Are U.S. Rivals Hacking the American Electoral System? Why It’s Impossible to Know
The Chinese government hacked into U.S. defense systems. What makes Americans think that the Chinese — or the Russians, the Iranians or other foreign interests — are not also hacking into U.S. elections?
They may well be doing it on a large scale. But Americans have no way to know. We have certainly made it easy for them, especially after the U.S. Supreme Court’s Citizens United ruling, handed down five years ago.
U.S. law prohibits foreign nationals from making a contribution or donation in connection with any federal, state or local election. The prohibition includes contributions to candidates and political action committees, as well as foreign financing of a 501(c)(4) group’s “independent expenditures” – the campaign activities that explicitly support or oppose a candidate — or any of its “electioneering communications” (TV ads appearing close to an election and mentioning a candidate).
But it is easy to violate these regulations without detection. Step 1: Funnel money into an account with an innocuous sounding name, such as XYZ Partners. Step 2: XYZ Partners writes a check to the general account of a 501(c)(4) “dark money” group (let’s call it Freedom Isn’t Free) that pushes an agenda in line with the interests of the foreign national — perhaps to support generous trade rules or lax human-rights standards. Step 3: Freedom Isn’t Free runs television ads that urge viewers to vote for a candidate who supports job creation and economic growth through free trade.
The dangerous loophole is that the dark-money organization, claiming it is a “social welfare” organization under tax law, is not required to publicly disclose its donors — even though they are engaging in activities aimed at influencing elections.
These are the rules that apply to the dark-money groups that spent about $170 million on political advertising in 2014, according to the Wesleyan Media Group. How much the dark-money groups spent on other election-related activities — mailers, phone banks, voter mobilization — remains unknown and unknowable.
When our hypothetical Freedom Isn’t Free files its disclosure form with the Internal Revenue Service, perhaps as long as a year after the election, the tax agency will only see a donor list that includes the name XYZ Partners. Given no reason to be suspicious of XYZ Partners — and also facing backlash for its previous actions on (c)(4) groups — the IRS launches no investigation. With no public disclosure, there are no nosy reporters to investigate the true identity of XYZ Partners.
It’s that easy for foreign money to seep — or pour — in to influence the outcome of U.S. elections.
This sort of scenario is not just hypothetical. Last year, federal prosecutors accused a Mexican national of funneling more than $500,000 through shell companies and Super PACs to influence U.S. elections. Because Super PACs are required to disclose their donors, dark-money groups are an attractive alternative to hide the foreign origin of funds.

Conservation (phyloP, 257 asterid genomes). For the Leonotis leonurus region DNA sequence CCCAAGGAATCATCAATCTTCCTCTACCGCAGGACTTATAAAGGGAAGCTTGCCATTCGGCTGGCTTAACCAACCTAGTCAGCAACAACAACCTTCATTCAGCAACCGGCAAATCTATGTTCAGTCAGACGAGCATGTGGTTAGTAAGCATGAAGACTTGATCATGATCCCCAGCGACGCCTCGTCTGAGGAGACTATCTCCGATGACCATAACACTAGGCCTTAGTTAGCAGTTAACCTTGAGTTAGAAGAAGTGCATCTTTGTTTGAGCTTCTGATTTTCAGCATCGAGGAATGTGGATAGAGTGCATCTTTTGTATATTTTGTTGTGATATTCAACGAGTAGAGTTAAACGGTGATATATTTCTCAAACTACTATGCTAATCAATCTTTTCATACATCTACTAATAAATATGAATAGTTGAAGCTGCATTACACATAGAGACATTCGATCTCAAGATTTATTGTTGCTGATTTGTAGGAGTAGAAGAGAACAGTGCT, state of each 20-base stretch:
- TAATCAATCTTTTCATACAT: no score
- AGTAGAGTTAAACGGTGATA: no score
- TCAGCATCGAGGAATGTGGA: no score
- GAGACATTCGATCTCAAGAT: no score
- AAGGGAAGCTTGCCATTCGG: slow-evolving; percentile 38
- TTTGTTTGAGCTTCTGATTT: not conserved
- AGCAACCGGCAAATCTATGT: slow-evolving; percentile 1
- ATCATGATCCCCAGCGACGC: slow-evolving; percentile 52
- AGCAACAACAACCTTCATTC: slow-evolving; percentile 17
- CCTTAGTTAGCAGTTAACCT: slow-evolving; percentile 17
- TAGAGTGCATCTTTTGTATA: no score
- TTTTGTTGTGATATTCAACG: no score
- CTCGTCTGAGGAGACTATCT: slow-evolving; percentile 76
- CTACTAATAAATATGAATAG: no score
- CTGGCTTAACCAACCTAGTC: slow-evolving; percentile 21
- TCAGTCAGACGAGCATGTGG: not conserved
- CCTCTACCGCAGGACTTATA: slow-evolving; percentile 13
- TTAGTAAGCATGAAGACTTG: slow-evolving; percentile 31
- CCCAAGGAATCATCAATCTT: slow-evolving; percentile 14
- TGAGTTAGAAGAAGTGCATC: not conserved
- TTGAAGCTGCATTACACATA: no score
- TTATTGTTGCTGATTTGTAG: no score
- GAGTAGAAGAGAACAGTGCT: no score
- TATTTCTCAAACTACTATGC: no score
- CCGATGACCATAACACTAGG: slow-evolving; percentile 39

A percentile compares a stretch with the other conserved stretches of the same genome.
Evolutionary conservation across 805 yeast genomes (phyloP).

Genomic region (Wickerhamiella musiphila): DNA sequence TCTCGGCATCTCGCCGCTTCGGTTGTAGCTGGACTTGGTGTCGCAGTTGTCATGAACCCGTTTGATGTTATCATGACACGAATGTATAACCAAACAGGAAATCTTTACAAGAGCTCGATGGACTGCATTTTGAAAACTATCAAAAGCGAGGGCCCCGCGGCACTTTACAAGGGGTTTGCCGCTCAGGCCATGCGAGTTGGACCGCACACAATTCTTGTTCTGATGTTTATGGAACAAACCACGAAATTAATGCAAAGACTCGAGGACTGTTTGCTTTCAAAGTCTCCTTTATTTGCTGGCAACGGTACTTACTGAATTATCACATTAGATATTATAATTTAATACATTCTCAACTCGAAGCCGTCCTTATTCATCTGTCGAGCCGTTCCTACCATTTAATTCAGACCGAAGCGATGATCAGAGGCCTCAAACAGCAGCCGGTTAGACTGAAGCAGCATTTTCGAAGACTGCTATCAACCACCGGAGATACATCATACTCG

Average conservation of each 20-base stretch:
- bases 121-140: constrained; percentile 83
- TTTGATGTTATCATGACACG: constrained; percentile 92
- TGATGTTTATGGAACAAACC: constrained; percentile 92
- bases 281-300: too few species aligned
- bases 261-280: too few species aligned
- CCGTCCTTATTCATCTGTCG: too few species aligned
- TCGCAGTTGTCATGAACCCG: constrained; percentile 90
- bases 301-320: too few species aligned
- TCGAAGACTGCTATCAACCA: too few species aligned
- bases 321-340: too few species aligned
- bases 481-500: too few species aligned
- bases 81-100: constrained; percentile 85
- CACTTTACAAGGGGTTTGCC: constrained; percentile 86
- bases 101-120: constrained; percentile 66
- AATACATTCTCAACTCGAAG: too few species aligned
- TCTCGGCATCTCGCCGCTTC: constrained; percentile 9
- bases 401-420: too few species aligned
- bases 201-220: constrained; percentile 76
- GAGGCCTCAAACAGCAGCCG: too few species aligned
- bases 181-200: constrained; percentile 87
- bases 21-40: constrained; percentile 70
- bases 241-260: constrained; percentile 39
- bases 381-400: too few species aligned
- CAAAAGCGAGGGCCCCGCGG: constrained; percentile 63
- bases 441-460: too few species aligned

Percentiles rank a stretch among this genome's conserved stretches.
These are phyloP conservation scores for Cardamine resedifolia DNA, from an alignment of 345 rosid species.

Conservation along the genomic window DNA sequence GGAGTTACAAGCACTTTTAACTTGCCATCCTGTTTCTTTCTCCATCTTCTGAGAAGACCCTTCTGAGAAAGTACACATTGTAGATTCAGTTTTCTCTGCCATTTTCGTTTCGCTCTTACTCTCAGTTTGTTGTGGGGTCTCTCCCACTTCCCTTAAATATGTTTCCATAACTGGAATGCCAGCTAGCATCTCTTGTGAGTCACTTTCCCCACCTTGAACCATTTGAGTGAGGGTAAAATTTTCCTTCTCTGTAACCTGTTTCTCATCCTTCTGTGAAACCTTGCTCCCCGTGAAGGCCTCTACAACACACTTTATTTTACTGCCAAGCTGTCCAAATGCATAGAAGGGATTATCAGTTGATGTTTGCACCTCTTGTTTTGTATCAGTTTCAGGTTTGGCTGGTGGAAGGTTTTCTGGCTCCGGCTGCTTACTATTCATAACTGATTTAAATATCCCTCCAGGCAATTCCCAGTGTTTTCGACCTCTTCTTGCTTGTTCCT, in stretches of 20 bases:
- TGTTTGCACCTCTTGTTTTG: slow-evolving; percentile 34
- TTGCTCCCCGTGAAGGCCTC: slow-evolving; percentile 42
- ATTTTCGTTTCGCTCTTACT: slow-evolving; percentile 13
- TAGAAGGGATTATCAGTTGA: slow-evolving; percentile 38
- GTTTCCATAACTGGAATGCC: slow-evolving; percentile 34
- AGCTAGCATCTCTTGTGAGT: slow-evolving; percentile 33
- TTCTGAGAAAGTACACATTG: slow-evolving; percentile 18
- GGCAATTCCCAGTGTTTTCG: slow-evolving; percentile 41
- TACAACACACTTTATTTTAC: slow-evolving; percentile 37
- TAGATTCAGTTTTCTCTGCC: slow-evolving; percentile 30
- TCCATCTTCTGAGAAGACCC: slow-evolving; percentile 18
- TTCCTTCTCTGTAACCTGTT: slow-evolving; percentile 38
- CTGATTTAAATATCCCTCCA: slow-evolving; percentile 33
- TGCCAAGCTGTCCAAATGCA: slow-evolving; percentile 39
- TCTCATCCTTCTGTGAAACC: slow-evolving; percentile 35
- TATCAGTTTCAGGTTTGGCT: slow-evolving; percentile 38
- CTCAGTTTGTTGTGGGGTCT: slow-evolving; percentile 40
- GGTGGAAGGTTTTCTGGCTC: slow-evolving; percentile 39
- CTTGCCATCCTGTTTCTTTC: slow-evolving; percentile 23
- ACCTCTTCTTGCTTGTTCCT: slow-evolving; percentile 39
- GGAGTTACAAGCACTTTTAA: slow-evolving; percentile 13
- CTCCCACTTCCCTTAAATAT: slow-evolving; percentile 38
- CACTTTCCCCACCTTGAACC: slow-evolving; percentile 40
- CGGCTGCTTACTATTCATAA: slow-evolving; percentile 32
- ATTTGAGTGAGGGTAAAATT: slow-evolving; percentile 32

Some organizations that spend heavily on U.S. elections, such as the U.S. Chamber of Commerce, acknowledge that they receive money from foreign donors. They claim, however, that they segregate the donations from funds used for political purposes.
But this is unlikely. First, all money is fungible. So using the foreign money to pay the chamber’s “nonpolitical” expenses just frees up more money to be spent on elections. Putting that aside, without public disclosure, there is no way to verify the group actually segregates the foreign funds. If the chamber has foreign donors, it is likely that foreign money representing foreign interests is also seeking to influence U.S. voters through other organizations.
The Supreme Court’s McCutcheon v. Federal Election Commissiondecision in 2014 emphasized the importance of disclosure, noting that modern technology can facilitate public access to donor information:
[D]isclosure of contributions minimizes the potential for abuse of the campaign finance system. … With modern technology, disclosure now offers a particularly effective means of arming the voting public with information.
The reality is, however, that disclosure requirements for outside spending remain woefully inadequate. They do not protect against the use of foreign funds to influence U.S. elections, though the Supreme Court has repeatedly emphasized the importance of election-related disclosure. Americans need updated laws and modern technology to obtain timely information about who is trying to influence elections.
If there is agreement that any foreign effort to hack the U.S. election process is unacceptable, why does the law make it so easy for it to happen? Congress and the Federal Election Commission should recognize the real danger posed by foreign money and require disclosure of donors to dark- money groups working to influence election outcomes.
The head of the National Security Agency recently told the House Intelligence Committee that the United States is vulnerable to a potentially catastrophic cyberattack because multiple foreign governments have already hacked our critical infrastructure grid.
If manipulating U.S. elections is markedly easier than hacking the grid, some foreign government may, at the very least, be seriously considering the idea. U.S. election results should reflect the voice of the American people — not manipulation by foreign interests.
Meredith McGehee is policy director of the Campaign Legal Center and heads McGehee Strategies, a public interest consulting business. This piece originally ran in Reuters on January 21, 2015.
To read it there, click here.